But I have many misgivings about this story. First off, it takes a character that Aquaman (Vol.3) writer Shaun McLaughlin used in a sweet, upbeat way (in the final issue of the series) and completely upends it, turning from a reformed criminal looking for a new lease on life into a pedophile. Yikes. Probably a good thing destiny didn't lead me toward writing comic books, I don't know how I'd feel if someone took a character I made an effort to humanize and turned him into the worst kind of unspeakable monster.

Second, and this is just my feeling on this--I simply don't think any world that features a man that can shrink to sub-atomic size, a man that gets super powers when he gets possessed by a magical helmet, or a detective chimp should be a universe that also has pedophilia. Or rape, or incest, or any number of the myriad horrors that is part of what we call civilization.

I applaud writer William Messner-Loebs for trying to tackle an important real-life problem, but I feel like its never appropriate to mix these two worlds. The DCU ain't the real world, it never will be. (I felt the same way when I read Identity Crisis) And to me, the two don't mix well. The first page especially is so gruesome and horrifying that having electronic killer flying fish in the same book...

Plus, Aquaman is really kinda useless here. He's wrong about Mort, and even though he has amazing powers of mental telepathy, doesn't sense something amiss even though there's a dead boy in the next room. All he does is slow Hawkman down, then when he does come around, Mort takes him out and Hawkman gets to do all the fun revenge stuff (and destroy evidence, thanks for that, pal).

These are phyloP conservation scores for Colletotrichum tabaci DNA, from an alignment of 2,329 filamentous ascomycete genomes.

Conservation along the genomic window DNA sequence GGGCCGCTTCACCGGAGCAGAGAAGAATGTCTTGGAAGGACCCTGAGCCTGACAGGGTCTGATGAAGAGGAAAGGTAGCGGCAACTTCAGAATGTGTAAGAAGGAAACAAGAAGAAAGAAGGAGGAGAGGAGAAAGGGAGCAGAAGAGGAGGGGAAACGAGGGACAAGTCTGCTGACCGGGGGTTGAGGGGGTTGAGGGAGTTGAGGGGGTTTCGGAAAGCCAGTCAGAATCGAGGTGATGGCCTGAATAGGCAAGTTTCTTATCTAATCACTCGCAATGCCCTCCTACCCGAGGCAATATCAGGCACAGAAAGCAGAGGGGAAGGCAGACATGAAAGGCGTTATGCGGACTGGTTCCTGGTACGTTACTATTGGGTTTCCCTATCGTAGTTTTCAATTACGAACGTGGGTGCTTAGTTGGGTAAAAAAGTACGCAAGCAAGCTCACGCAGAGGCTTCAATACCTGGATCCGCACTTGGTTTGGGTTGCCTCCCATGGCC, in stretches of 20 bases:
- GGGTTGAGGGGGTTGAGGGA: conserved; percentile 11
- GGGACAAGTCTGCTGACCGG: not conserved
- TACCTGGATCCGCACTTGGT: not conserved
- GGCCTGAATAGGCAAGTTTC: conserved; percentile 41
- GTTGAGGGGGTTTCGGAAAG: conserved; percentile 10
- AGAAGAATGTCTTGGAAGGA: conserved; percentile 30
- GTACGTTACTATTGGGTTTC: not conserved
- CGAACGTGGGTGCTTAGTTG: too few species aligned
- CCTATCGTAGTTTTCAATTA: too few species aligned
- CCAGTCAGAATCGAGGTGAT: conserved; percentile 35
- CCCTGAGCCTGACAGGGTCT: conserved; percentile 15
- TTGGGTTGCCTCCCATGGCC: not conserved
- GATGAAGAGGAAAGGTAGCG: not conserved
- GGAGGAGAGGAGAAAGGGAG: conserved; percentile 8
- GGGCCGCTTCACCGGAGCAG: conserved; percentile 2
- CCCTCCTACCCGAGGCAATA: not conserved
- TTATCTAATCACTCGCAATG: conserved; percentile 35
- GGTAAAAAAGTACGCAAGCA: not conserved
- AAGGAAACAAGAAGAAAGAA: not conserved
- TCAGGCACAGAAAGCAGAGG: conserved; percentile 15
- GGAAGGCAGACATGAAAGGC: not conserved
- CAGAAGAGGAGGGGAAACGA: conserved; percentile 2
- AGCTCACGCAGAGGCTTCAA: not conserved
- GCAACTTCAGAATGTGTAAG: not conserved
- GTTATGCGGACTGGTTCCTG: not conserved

Although while I think the art in this issue (by Steve Lieber and Curt Schoultz) is very strong, overall
I didn't think this was one of Aquaman's finer moments. The whole thing left me feeling kinda uneasy.

Saturday, November 29, 2008

Crisis On Earth-Blog: Flash Vol.2 #66 - 1992

Welcome to another blog team-up!

Today The Aquaman Shrine and super-cool Flash blog Crimson Lightning will be talking about the same comic, Aquaman's guest-appearance in Flash (Vol.2) #66:
The cover, by Mike Collins and Jose Marzan, is fun, and of course recalls all the classic Superman/Flash races from years gone past.

Inside is "Fish Story" (not the first time that title's been used when Aquaman guest-stars) by Mark Waid, Collins, and Roy Richardson. The issue opens with a classic "How did we get here?" splash page:

We then, ahem, flashback to Wally West and his then-just-friend Linda on a cruise ship together.

After Wally inadvertently embarrasses Linda with his super-speed tennis playing, he notices a pod of whales surrounding the ship. Then the whales started bumping the ship, nudging towards an island in the distance.

The ship crashes onto the island's coral reef, and Wally bangs his head in a fall. As he groggily looks up, he sees something unexpected:

Soon, Wally wakes up, hanging upside down along with some other passengers, over some hungry sharks! Meanwhile, other passengers were hard at work, carrying debris out of a small cave, under the command of...The Marine Marauder!

Wally quickly escapes his bonds, but as he gets close to MM, she reminds Wally that if he attacks her, she will command those sharks to chomp down on the other passengers.

Wally suggests to Linda that Aquaman might be able to help, but the Marine Marauder says he is under her command, too--turns out she has been searching for a lost treasure buried in the cavern's grotto, a magical crown supposedly worn by the Storm God Enlil. She started looking for it herself, and when Aquaman showed up to stop her:

She demands that Flash help in the search effort, and in return, she'll free the hostages. Wally suits up, and goes to look it. He makes his way underwater, and meets up with Aquaman and a school of swordfish, like we saw at the beginning of the story.